Dave, Larnce and Ted have worked alongside peers at their respective organisations to monitor the science data and to utilise it when advising the government with submissions around regulation and dates for the re-opening of the fisheries. There is solid agreement about the importance of ‘following the science’ to assure best practice within the industry. These organisations supported more restrictive limits on the commercial and recreational fishing to allow for extra breeding cycles/ spawning events before harvest. The industry has a long history of such measures around the country - over the last 25 years, for example, Stewart Island (paua 5b) size limits have moved incrementally from 125 mm to 140 mm.
The KMG proposed an earlier opening time of October 2021, while highlighting, “Re-opening the Kaikōra coastline to the harvesting of pāuā, other shellfish and seaweed is not simply a matter of reverting to the recreational fishing controls that were in place before the earthquakes. Some parts of the coastal environment are still highly dynamic because of continued erosion of uplifted substrate and increased sedimentation after storm events”. They further noted that some shellfish and pāuā were now far more accessible from the shore and therefore highly vulnerable to localised depletion, and they cautioned, “It will be many years before we have a comprehensive understanding of how the earthquake has affected the long-term productivity of the fisheries.”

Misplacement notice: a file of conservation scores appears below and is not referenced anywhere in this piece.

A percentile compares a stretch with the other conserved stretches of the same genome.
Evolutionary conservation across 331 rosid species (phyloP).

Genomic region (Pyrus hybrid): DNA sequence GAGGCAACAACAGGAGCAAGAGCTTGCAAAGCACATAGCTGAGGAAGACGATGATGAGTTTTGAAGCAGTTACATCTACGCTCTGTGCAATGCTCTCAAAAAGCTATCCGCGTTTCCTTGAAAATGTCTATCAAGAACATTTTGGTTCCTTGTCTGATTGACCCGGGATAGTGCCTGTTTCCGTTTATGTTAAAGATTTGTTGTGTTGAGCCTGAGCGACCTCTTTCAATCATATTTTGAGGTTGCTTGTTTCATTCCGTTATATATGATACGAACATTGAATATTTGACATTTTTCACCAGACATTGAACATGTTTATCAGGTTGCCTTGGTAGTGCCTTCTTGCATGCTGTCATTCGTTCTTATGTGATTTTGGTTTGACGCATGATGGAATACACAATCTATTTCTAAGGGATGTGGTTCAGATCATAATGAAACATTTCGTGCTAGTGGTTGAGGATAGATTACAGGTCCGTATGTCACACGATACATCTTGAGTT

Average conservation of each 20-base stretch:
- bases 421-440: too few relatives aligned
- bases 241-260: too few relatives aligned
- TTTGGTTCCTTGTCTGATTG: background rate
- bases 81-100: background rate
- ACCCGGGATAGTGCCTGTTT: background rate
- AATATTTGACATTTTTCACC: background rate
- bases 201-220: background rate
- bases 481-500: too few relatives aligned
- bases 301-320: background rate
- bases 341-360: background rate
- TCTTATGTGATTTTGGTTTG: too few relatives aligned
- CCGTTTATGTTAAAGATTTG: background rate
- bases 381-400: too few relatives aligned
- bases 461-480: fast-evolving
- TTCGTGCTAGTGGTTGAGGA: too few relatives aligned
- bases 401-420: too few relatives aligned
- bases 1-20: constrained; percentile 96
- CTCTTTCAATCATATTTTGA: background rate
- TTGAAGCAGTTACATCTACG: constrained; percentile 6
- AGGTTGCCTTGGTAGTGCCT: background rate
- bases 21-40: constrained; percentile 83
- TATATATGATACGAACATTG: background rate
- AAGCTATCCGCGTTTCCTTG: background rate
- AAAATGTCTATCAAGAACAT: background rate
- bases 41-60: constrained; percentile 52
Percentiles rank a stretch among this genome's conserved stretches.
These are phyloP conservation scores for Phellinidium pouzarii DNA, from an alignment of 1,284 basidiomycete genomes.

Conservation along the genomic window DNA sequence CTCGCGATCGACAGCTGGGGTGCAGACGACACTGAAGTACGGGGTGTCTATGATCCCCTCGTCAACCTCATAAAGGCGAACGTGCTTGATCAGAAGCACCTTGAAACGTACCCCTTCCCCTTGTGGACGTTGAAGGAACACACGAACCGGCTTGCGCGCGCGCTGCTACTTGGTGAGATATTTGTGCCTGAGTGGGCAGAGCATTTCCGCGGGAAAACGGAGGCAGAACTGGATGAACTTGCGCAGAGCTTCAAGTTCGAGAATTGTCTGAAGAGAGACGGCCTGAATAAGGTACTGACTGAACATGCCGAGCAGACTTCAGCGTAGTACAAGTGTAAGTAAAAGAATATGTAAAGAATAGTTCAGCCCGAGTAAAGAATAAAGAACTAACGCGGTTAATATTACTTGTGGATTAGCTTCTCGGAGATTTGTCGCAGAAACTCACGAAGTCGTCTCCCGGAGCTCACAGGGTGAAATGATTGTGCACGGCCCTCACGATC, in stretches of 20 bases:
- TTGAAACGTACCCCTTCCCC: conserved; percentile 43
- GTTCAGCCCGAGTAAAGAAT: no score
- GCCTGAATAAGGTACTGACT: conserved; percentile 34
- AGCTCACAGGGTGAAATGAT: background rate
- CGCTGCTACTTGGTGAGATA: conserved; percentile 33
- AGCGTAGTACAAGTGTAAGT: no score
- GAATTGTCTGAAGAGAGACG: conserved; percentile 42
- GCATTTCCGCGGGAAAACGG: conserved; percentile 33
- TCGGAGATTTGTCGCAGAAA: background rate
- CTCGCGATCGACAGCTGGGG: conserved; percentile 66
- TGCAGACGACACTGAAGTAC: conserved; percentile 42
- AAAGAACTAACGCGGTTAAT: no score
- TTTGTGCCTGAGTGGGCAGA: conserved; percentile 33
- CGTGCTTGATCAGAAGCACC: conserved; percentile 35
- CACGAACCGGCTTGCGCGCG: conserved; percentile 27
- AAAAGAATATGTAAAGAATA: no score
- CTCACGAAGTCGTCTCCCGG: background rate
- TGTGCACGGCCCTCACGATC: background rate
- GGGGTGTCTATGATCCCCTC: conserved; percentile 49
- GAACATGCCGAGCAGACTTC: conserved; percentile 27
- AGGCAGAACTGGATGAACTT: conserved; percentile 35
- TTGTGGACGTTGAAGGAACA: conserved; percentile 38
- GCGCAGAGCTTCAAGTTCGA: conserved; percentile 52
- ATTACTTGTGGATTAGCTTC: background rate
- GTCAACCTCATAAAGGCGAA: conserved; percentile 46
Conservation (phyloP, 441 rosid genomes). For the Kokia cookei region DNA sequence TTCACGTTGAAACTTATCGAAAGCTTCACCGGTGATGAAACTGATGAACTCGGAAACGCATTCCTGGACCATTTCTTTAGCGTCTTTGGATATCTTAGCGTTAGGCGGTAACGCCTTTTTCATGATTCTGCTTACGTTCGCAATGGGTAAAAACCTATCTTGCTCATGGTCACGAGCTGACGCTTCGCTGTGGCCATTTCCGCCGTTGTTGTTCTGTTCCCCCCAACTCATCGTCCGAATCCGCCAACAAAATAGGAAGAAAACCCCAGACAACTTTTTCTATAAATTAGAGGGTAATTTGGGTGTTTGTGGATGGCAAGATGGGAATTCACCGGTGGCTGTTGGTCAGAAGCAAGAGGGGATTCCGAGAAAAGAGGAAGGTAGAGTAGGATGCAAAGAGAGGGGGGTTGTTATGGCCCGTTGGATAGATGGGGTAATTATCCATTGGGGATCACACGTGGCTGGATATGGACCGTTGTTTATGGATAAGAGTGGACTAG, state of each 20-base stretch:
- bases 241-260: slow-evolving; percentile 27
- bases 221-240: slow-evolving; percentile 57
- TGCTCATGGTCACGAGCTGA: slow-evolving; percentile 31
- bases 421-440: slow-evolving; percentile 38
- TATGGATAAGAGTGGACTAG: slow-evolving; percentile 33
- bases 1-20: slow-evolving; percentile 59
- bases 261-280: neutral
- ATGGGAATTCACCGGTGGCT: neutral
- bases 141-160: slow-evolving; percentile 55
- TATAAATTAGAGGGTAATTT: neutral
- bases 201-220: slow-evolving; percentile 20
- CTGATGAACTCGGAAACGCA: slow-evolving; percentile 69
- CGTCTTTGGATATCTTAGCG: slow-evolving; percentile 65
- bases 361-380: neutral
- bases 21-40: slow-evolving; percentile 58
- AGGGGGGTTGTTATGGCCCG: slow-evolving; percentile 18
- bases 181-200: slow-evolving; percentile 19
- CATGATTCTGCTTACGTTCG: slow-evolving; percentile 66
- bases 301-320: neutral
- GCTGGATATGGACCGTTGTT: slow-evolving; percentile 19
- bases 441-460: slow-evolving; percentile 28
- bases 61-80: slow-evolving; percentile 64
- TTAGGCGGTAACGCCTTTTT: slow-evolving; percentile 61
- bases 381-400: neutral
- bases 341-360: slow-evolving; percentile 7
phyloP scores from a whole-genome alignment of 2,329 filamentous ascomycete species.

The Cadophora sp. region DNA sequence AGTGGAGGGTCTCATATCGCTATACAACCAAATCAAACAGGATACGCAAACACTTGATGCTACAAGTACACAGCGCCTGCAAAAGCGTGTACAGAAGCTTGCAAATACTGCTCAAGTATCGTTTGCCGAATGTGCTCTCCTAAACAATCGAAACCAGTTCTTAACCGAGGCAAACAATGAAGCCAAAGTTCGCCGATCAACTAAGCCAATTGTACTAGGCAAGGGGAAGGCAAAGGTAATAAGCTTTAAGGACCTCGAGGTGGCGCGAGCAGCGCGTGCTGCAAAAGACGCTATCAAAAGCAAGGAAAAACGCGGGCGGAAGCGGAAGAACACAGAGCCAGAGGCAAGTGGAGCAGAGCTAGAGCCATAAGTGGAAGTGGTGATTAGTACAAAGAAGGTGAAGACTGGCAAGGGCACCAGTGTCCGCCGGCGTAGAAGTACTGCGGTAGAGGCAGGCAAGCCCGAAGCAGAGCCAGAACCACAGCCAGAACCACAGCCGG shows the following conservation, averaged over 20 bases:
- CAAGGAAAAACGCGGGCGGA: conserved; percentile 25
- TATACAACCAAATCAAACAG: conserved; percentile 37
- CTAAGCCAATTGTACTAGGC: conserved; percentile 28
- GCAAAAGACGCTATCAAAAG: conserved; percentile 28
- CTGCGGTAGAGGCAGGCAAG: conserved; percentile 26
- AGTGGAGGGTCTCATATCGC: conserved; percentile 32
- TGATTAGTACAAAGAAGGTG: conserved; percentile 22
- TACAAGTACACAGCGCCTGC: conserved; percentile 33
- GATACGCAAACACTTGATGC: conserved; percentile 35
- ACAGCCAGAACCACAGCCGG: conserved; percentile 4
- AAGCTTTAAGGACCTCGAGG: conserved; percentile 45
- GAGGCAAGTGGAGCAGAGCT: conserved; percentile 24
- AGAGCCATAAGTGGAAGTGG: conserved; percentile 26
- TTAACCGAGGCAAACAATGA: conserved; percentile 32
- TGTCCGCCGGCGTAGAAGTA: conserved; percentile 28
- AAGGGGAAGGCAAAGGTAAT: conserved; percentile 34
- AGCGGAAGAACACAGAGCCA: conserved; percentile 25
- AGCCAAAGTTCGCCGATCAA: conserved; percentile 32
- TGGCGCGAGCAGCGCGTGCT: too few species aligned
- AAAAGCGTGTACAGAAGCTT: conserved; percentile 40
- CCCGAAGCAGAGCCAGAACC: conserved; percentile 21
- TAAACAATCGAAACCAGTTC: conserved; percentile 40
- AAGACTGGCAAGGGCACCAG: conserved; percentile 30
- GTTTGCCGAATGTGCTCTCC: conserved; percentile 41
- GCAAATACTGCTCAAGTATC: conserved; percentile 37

Dave, like many locals and stakeholders in the industry group, is strongly committed to creating and maintaining a “multi-generational, sustainable pāuā fishery” in the area. Pauamac3 recommended that p pāuā catch size be increased to 130mm, 5 mm above the standard minimum (125mm) requirement.
The reopening of the fishery was sign-posted with new catch limits. The updated commercial limit, (Total Allowable Commercial Catch) was set at 23 tonnes (approximately 50 percent of the pre-earthquake catch level), with recreational fishers limited to 5 a day. The size was kept at the standard 125mm minimum. In the spirit of best practice and aiming to leave more, older pāuā undisturbed to allow more spawning events, the local Pauamac 3 members decided they would not remove anything less than 130mm from the water. Dave set his own minimum size at 140mm.
Like all commercial fishermen working with the quota system, Dave continues to use the MPI online system to log every catch (size and number) with MPI by midnight of the same day of catch. The data is supported by GPS data of the area fished, swell measurement and visability data. No such system is in operation for recreational catches, making for some gaps in the present data.
The December 1st 2021 opening saw a “goldrush’ with recreational fishers inundating the area. Kaikōura township was abuzz and anecdotal reports suggest days when up to a thousand people entered the water, with buses bringing in large groups from Nelson and other areas. By January 2022 most of the easy to access spots along the highway – areas where only wading was required – were stripped. Dave says, “People don’t realise the cumulative effect of their action”.
MPI Fishery compliance officers were out in force. It is acknowledged that MPI put “a good monitoring programme in place” prior to the limited season opening. Larnce says of MPI officers and honourary fisheries officers, “I take my hat off to them, they gave up family time during Christmas”, to assure catch rate and size compliance with recreational fishers.
Dave, Ted and Larnce supported more restrictive limits on the commercial and recreational fishing of pāuā, with more rigorous regimes for monitoring recreational catch numbers and areas fished. The men acknowledge that the data from the post season opening surveys in February 2022 will be hugely important in deciding the health of the fisheries, and the management regime in the future.